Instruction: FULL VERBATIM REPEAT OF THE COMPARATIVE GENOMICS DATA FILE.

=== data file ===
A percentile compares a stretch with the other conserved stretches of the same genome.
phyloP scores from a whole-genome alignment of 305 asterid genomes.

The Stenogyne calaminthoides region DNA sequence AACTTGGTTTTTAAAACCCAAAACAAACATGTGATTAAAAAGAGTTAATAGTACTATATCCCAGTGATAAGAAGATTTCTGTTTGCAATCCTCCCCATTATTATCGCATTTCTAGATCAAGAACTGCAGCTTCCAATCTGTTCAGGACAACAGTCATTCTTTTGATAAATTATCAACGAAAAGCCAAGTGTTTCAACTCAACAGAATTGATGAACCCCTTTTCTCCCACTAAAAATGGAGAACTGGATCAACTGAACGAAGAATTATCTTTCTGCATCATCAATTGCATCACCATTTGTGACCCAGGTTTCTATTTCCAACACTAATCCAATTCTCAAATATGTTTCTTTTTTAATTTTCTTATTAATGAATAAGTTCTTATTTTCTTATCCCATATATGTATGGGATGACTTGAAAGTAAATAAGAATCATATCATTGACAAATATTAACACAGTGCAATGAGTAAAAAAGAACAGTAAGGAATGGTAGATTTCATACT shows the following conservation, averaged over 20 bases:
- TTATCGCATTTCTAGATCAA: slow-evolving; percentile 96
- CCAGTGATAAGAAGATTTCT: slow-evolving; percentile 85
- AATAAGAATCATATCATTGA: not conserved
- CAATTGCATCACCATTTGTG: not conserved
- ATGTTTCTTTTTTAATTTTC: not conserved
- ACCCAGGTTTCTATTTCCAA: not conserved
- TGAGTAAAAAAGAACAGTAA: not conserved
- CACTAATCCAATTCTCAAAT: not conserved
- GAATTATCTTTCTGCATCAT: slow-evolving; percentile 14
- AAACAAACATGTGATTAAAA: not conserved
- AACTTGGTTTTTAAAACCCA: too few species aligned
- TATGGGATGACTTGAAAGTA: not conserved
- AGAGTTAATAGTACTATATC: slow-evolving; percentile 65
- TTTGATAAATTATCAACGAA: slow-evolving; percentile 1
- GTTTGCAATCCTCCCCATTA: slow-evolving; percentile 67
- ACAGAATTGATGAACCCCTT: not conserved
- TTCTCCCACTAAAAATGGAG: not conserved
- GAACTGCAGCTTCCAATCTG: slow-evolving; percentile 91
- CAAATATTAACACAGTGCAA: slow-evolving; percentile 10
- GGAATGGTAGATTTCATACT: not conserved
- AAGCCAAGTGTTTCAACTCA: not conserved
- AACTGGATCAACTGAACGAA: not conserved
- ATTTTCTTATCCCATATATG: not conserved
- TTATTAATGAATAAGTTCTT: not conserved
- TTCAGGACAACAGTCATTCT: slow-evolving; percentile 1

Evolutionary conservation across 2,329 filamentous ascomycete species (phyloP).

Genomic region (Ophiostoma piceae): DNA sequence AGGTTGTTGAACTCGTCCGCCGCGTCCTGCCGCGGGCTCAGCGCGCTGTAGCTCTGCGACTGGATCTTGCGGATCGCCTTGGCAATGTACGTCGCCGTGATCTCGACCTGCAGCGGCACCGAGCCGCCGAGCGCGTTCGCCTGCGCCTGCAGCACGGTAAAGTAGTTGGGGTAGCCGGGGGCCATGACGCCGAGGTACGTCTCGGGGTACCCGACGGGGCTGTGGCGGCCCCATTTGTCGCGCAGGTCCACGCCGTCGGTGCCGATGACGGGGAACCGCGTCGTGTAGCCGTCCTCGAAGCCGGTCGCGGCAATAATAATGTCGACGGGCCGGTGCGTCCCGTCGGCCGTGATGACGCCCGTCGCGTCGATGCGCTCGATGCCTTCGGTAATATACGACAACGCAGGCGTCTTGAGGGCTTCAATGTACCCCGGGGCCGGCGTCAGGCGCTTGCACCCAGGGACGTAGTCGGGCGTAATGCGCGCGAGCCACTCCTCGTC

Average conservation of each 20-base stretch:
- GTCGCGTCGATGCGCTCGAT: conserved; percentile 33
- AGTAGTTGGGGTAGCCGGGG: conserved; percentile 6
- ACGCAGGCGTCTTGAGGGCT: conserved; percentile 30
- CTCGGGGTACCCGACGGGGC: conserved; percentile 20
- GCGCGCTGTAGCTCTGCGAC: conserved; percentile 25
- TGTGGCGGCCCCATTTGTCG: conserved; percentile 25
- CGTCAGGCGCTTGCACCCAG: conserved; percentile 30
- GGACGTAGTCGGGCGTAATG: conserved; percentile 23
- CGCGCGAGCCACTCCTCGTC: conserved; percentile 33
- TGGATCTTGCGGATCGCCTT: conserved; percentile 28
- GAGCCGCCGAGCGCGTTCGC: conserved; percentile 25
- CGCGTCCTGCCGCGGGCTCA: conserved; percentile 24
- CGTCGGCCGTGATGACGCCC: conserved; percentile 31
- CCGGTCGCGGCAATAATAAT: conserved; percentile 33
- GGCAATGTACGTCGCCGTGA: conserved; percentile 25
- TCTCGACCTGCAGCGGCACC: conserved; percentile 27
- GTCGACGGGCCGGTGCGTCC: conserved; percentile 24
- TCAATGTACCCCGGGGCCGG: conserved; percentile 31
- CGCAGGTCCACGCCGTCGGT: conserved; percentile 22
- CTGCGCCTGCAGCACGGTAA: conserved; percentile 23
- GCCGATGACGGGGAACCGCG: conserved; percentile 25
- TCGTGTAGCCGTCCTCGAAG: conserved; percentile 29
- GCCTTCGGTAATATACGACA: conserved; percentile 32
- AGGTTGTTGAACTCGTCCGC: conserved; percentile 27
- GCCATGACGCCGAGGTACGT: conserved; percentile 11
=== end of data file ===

A percentile compares a stretch with the other conserved stretches of the same genome.
phyloP scores from a whole-genome alignment of 305 asterid genomes.

The Stenogyne calaminthoides region DNA sequence AACTTGGTTTTTAAAACCCAAAACAAACATGTGATTAAAAAGAGTTAATAGTACTATATCCCAGTGATAAGAAGATTTCTGTTTGCAATCCTCCCCATTATTATCGCATTTCTAGATCAAGAACTGCAGCTTCCAATCTGTTCAGGACAACAGTCATTCTTTTGATAAATTATCAACGAAAAGCCAAGTGTTTCAACTCAACAGAATTGATGAACCCCTTTTCTCCCACTAAAAATGGAGAACTGGATCAACTGAACGAAGAATTATCTTTCTGCATCATCAATTGCATCACCATTTGTGACCCAGGTTTCTATTTCCAACACTAATCCAATTCTCAAATATGTTTCTTTTTTAATTTTCTTATTAATGAATAAGTTCTTATTTTCTTATCCCATATATGTATGGGATGACTTGAAAGTAAATAAGAATCATATCATTGACAAATATTAACACAGTGCAATGAGTAAAAAAGAACAGTAAGGAATGGTAGATTTCATACT shows the following conservation, averaged over 20 bases:
- TTATCGCATTTCTAGATCAA: slow-evolving; percentile 96
- CCAGTGATAAGAAGATTTCT: slow-evolving; percentile 85
- AATAAGAATCATATCATTGA: not conserved
- CAATTGCATCACCATTTGTG: not conserved
- ATGTTTCTTTTTTAATTTTC: not conserved
- ACCCAGGTTTCTATTTCCAA: not conserved
- TGAGTAAAAAAGAACAGTAA: not conserved
- CACTAATCCAATTCTCAAAT: not conserved
- GAATTATCTTTCTGCATCAT: slow-evolving; percentile 14
- AAACAAACATGTGATTAAAA: not conserved
- AACTTGGTTTTTAAAACCCA: too few species aligned
- TATGGGATGACTTGAAAGTA: not conserved
- AGAGTTAATAGTACTATATC: slow-evolving; percentile 65
- TTTGATAAATTATCAACGAA: slow-evolving; percentile 1
- GTTTGCAATCCTCCCCATTA: slow-evolving; percentile 67
- ACAGAATTGATGAACCCCTT: not conserved
- TTCTCCCACTAAAAATGGAG: not conserved
- GAACTGCAGCTTCCAATCTG: slow-evolving; percentile 91
- CAAATATTAACACAGTGCAA: slow-evolving; percentile 10
- GGAATGGTAGATTTCATACT: not conserved
- AAGCCAAGTGTTTCAACTCA: not conserved
- AACTGGATCAACTGAACGAA: not conserved
- ATTTTCTTATCCCATATATG: not conserved
- TTATTAATGAATAAGTTCTT: not conserved
- TTCAGGACAACAGTCATTCT: slow-evolving; percentile 1

Evolutionary conservation across 2,329 filamentous ascomycete species (phyloP).

Genomic region (Ophiostoma piceae): DNA sequence AGGTTGTTGAACTCGTCCGCCGCGTCCTGCCGCGGGCTCAGCGCGCTGTAGCTCTGCGACTGGATCTTGCGGATCGCCTTGGCAATGTACGTCGCCGTGATCTCGACCTGCAGCGGCACCGAGCCGCCGAGCGCGTTCGCCTGCGCCTGCAGCACGGTAAAGTAGTTGGGGTAGCCGGGGGCCATGACGCCGAGGTACGTCTCGGGGTACCCGACGGGGCTGTGGCGGCCCCATTTGTCGCGCAGGTCCACGCCGTCGGTGCCGATGACGGGGAACCGCGTCGTGTAGCCGTCCTCGAAGCCGGTCGCGGCAATAATAATGTCGACGGGCCGGTGCGTCCCGTCGGCCGTGATGACGCCCGTCGCGTCGATGCGCTCGATGCCTTCGGTAATATACGACAACGCAGGCGTCTTGAGGGCTTCAATGTACCCCGGGGCCGGCGTCAGGCGCTTGCACCCAGGGACGTAGTCGGGCGTAATGCGCGCGAGCCACTCCTCGTC

Average conservation of each 20-base stretch:
- GTCGCGTCGATGCGCTCGAT: conserved; percentile 33
- AGTAGTTGGGGTAGCCGGGG: conserved; percentile 6
- ACGCAGGCGTCTTGAGGGCT: conserved; percentile 30
- CTCGGGGTACCCGACGGGGC: conserved; percentile 20
- GCGCGCTGTAGCTCTGCGAC: conserved; percentile 25
- TGTGGCGGCCCCATTTGTCG: conserved; percentile 25
- CGTCAGGCGCTTGCACCCAG: conserved; percentile 30
- GGACGTAGTCGGGCGTAATG: conserved; percentile 23
- CGCGCGAGCCACTCCTCGTC: conserved; percentile 33
- TGGATCTTGCGGATCGCCTT: conserved; percentile 28
- GAGCCGCCGAGCGCGTTCGC: conserved; percentile 25
- CGCGTCCTGCCGCGGGCTCA: conserved; percentile 24
- CGTCGGCCGTGATGACGCCC: conserved; percentile 31
- CCGGTCGCGGCAATAATAAT: conserved; percentile 33
- GGCAATGTACGTCGCCGTGA: conserved; percentile 25
- TCTCGACCTGCAGCGGCACC: conserved; percentile 27
- GTCGACGGGCCGGTGCGTCC: conserved; percentile 24
- TCAATGTACCCCGGGGCCGG: conserved; percentile 31
- CGCAGGTCCACGCCGTCGGT: conserved; percentile 22
- CTGCGCCTGCAGCACGGTAA: conserved; percentile 23
- GCCGATGACGGGGAACCGCG: conserved; percentile 25
- TCGTGTAGCCGTCCTCGAAG: conserved; percentile 29
- GCCTTCGGTAATATACGACA: conserved; percentile 32
- AGGTTGTTGAACTCGTCCGC: conserved; percentile 27
- GCCATGACGCCGAGGTACGT: conserved; percentile 11